Two People
Fonda and Wagner

After the shut-in laboratory feel of THE ANDROMEDA STRAIN, Wise did a
Fonda and Wagner

Lindsey Wagner and Peter Fonda

picture about two people travelling and falling in love in TWO PEOPLE, starring Lindsey Wagner and Peter Fonda.

In the film, Fonda plays a Vietnam War deserter. Not one to shy away from making a statement (as long as it was not too obvious and done through the characters and story) Wise was "looking for...a way of indicting the Vietnam War from the American standpoint." At the time, Wise was "very much against the Vietnam War," and he "thought this story was another way of exposing what the conflict was doing to our young people, our young men in particular."*

The film had a very modest budget and was shot entirely on location. The shooting schedule also followed the journey of the characters: from Marrakech to Casablanca to Paris and then New York.

Synopsis At a cafe in the Arab quarter of Marrakech, a U.S. Embassy official named Fitzgerald gives a young American, Even Bonner, a one-way plane Posterticket to New York. Also in the cafe at that moment are three other Americans: New York model Deirdre McCluskey, her photographer-lover Ron Kesselman, and their high-strung, chain-smoking fashion editor Barbara Newman. Although they have just successfully completed a magazine assignment, tension exists among the threesome because Ron has decided to visit the Sahara rather than return with Deirdre to New York and their out-of-wedlock son Marcus. The next morning, while Deirdre and Barbara are riding the train to Casablanca, Deirdre confesses that all love between herself and Ron has died; with that truth finally spoken, Deirdre suddenly experiences a nervous craving for kif, the potent local version of marijuana. Noticing Evan on the train (and recognizing him from the cafe), Deirdre assumes he will have some kif and enters his compartment. But when she sees him staring out the window and weeping, she retreats back to her own car. Later, however, Evan approaches Deirdre and initiates a conversation; and when the train breaks down, they use the delay to explore a nearby Arab village. Finding themselves attracted to each other, Deirdre offers herself, but is put off by Evan's feeble disclaimer: touching her might make him want to stay—and that is something he cannot do. Once aboard a Casablanca-to-Paris plane, Evan tells Deirdre that he fled from combat in Vietnam, was taken to Moscow by a peace group, and subsequently lived in Sweden and Morocco; exhausted by his years of aimless wandering and convinced that desertions such as his have not affected the progress of the war, he has arranged to surrender voluntarily and face court martial and prison. Aghast the Evan intends to turn himself in, Deirdre at first refuses to spend the night in Paris with him; later, however, she relents, and following a walk through the glittering streets and a quiet dinner, the couple returns to a hotel for the night. In the morning, Deirdre tries to persuade Evan not to give himself up, arguing that as a $100,00-a-year model, she earns enough for them to live comfortably and safely in Europe with Marcus. But Evan cannot be swayed from his decision. Returning to New York together, the lovers go to Deirdre's lavish townhouse and receive a warm welcome from both her mother and son. Finally, while spending a day in the park with Marcus, Deirdre makes one last plea to Evan that they return to Europe as a family—but Evan again asserts that he hasn't the right to make promises about the future. And later that afternoon, Evan goes to a Federal building, firmly resolved to settle all the old scores and begin life anew.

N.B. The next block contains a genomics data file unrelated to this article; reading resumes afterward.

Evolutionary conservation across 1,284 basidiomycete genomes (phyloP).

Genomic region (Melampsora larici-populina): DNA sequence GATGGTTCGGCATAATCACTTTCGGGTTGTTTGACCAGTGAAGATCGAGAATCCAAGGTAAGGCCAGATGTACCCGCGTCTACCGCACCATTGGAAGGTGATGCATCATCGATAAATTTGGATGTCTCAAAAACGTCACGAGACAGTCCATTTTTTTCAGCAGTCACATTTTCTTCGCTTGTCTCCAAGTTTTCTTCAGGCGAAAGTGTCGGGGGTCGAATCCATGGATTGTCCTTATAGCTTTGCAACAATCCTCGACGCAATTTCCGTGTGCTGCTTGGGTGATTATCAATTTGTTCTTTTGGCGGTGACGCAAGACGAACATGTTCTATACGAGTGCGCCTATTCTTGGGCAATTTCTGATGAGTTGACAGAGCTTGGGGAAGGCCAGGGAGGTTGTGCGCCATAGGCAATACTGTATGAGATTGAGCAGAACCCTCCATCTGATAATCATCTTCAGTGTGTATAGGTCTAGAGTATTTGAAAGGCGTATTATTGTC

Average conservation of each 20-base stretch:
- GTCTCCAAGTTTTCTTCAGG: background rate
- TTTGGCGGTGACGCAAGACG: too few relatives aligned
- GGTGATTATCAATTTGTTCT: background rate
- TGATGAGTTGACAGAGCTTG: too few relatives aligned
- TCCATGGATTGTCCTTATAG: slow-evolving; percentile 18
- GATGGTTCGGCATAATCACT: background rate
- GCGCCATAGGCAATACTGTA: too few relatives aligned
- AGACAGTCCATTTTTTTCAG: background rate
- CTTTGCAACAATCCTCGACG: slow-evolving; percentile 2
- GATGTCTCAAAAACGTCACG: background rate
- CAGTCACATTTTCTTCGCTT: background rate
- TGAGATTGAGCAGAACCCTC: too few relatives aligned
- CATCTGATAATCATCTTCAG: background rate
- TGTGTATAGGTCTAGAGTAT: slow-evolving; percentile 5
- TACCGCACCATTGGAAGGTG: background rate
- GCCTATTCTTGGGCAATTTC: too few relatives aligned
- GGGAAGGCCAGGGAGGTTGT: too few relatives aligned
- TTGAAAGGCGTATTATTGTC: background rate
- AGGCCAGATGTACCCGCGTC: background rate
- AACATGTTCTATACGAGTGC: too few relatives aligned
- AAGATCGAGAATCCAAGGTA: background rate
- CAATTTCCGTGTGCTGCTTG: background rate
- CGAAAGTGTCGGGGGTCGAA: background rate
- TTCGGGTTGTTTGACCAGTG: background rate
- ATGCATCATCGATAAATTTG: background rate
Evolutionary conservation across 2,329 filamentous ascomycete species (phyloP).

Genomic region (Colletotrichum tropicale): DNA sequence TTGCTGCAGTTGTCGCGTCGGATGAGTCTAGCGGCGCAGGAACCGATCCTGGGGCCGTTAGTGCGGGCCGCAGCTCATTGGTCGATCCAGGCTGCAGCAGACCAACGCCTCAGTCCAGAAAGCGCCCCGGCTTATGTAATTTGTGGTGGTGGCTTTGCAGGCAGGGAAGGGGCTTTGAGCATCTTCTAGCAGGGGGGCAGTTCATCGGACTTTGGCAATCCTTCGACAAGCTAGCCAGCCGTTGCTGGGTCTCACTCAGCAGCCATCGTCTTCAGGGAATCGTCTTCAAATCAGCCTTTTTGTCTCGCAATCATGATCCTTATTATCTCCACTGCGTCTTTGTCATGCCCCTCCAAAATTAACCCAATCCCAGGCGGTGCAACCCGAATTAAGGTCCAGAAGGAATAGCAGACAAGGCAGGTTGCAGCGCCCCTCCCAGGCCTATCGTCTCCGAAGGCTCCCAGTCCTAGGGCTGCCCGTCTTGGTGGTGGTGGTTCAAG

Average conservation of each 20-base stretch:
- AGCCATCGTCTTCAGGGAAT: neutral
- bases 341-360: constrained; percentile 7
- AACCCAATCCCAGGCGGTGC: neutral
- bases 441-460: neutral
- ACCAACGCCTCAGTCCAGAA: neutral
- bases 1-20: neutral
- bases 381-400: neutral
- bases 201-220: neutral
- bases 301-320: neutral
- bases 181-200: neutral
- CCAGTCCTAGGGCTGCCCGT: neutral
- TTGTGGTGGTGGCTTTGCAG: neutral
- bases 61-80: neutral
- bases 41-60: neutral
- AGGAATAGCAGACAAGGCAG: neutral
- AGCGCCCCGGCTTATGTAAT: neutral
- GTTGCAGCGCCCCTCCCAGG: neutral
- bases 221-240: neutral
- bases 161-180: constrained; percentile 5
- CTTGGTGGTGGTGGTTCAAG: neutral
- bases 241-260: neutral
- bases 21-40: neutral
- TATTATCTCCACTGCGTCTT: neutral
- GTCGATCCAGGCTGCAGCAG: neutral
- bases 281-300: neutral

From Film Facts,1973

Wise Facts
  • Wise was so insistent on getting newcomer Lindsey Wagner for the role instead of a star that he moved the project from Columbia to Universal. Later in the decade, Wagner would become a big TV star with the BIONIC WOMAN.
  • The Filmakers Group was another independent production company Wise started with producer/director Mark Robson. In 1949, the pair went into Aspen Pictures together.
  • Credits: 100 min. Universal/The Filmakers Group; Distributed by: Universal/The Filmakers Group;  Directed by: Robert Wise;  Produced by: Robert Wise;  Screenplay by: Richard DeRoy;  Edited by: William Reynolds;  Director of Photography: Henri Decae;  Music by: David Shire;  Production Design by: Harold Michelson;  Sound by: Antoine Petitjean;  Costumes by: Molly Harp;  Make-up by: Monique Archambault;  Hair by: Alex Archambault; 
    Peter Fonda Cast  Peter Fonda (Evan Bonner), Lindsay Wagner (Deirdre McCluskey), Estelle Parsons (Barbara Newman), Alan Fudge (Mr. Fitzgerald), Philippe March (Gilles), Frances Sternhagen (Mrs. McCluskey), Brian Lima (Marcus McCluskey), Geoffrey Horne (Ron).

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    1.Robert Wise On His Films, p. 202

    © American Film Institute